Over my 30-year career, I’ve received thousands of pieces of advice, on everything from what type of job to look for, advanced degrees to pursue, to how to make money online and grow my business. I’d estimate that over 75% of the advice I’ve received was dead wrong for me – heading me in a direction that either would fail miserably or make me unhappy in the success of it.
This summer thousands of kids will start Wall Street jobs or internships for the first time, and they need to know that it's going to be really hard. The hours are long, the bosses are demanding, and the lives they knew are going to disappear.
One branch of the effective altruism movement emphasizes the rigorous evaluation of charities. A second branch is focused on a different but related aspect, career choice. Choosing a career to benefit others actually strikes me as a bit of a downer–get out the sackcloth and ashes, repent, renounce your sins and all that.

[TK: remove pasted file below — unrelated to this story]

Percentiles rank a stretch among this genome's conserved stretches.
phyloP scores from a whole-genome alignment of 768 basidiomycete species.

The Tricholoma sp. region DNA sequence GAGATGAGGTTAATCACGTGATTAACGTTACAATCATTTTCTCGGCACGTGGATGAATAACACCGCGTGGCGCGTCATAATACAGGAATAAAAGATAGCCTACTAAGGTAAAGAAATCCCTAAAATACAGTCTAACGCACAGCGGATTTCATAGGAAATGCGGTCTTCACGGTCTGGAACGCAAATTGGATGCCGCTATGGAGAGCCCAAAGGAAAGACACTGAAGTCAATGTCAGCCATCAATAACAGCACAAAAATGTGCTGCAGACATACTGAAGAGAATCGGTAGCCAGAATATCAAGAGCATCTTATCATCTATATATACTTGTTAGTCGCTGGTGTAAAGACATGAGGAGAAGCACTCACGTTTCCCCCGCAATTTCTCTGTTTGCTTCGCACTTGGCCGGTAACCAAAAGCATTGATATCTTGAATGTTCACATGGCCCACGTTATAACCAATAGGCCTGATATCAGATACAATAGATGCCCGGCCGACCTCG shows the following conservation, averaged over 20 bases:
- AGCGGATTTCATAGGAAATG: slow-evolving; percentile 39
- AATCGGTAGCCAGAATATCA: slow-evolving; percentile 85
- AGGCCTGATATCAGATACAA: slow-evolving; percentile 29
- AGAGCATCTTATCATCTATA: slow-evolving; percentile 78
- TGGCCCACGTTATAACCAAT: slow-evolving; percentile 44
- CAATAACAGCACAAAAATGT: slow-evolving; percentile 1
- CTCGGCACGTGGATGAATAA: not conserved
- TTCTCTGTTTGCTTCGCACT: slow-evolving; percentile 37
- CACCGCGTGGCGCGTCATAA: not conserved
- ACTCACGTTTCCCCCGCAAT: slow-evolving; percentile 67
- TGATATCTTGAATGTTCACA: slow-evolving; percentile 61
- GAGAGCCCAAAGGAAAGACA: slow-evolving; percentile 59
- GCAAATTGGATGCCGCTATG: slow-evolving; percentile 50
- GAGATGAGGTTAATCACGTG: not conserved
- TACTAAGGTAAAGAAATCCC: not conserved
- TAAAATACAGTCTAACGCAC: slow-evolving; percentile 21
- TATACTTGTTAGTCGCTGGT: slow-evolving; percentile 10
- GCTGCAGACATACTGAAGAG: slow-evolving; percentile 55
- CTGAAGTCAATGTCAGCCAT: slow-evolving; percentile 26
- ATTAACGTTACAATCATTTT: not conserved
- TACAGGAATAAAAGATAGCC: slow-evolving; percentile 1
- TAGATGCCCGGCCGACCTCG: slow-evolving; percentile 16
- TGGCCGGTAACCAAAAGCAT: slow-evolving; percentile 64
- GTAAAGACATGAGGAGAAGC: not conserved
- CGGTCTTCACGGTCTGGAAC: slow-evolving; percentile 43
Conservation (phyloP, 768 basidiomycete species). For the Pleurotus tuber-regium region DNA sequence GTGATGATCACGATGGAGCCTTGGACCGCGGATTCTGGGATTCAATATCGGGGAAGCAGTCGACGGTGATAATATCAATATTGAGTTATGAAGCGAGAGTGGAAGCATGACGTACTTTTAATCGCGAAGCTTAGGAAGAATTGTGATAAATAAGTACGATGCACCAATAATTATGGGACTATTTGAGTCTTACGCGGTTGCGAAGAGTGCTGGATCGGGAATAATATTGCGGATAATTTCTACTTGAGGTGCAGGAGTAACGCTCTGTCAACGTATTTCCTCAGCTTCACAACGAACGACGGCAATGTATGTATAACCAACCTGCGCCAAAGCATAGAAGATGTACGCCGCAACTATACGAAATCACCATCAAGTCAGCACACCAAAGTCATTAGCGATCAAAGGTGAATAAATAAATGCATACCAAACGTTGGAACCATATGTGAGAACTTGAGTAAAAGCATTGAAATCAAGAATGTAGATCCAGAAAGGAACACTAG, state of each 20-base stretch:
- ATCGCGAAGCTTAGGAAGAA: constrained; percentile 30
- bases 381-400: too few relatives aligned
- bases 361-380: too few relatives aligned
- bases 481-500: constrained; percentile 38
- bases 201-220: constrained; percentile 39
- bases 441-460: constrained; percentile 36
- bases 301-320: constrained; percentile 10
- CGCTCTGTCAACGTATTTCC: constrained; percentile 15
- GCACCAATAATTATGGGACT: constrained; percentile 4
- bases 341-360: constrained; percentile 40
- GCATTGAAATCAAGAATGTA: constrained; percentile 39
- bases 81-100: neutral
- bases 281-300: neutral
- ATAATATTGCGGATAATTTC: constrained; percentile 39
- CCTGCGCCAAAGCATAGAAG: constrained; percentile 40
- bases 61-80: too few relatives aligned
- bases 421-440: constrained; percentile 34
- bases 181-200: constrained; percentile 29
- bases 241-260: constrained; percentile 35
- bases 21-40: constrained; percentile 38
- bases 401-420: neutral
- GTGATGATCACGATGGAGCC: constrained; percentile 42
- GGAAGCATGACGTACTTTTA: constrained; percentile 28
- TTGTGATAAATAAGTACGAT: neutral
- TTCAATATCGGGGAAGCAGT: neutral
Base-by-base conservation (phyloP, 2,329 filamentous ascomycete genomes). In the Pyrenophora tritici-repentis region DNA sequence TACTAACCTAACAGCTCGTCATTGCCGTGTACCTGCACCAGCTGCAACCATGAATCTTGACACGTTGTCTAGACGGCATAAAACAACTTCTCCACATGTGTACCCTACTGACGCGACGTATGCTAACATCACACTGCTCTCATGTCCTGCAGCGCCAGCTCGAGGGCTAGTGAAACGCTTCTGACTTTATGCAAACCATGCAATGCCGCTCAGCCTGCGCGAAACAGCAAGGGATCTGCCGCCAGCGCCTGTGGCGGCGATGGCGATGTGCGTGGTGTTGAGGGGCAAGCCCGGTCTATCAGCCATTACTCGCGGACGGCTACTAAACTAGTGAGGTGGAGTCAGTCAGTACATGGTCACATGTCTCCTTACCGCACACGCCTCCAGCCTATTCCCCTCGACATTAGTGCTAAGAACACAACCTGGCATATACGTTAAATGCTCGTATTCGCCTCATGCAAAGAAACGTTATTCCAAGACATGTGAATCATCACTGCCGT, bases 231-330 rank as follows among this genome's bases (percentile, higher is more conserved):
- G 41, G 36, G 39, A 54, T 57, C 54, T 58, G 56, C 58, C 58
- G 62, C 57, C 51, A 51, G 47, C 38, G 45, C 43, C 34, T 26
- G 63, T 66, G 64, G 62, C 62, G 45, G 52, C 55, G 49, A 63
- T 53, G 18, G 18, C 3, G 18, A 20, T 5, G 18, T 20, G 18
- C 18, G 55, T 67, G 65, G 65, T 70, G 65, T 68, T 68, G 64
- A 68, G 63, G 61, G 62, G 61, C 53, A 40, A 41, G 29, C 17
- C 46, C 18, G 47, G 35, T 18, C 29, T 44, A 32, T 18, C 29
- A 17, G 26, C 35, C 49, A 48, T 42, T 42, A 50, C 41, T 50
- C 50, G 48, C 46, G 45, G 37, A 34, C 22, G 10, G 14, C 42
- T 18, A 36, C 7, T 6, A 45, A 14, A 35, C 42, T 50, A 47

I asked dozens of people across many industries and spanning three generations one simple question: What is the worst career advice you've ever gotten? From the too timid to the downright offensive, these are our favorites.
The sitcom "Seinfeld" has been a regular at the top of critics' lists of the greatest shows of all time since it wrapped in 1998, and has brought in over $3 billion in revenue due to its second life in syndication.
We've been asking Wall Street vets for the best piece of career advice they received and what they would tell young folks in finance today. Last night, we caught up with Jimmy Lee — JPMorgan Chase Vice Chairman and Co-Chairman of JPM's investment bank — at Harlem RBI's "Bids for Kids" gala. Lee was being honored alongside baseball legend Mariano Rivera.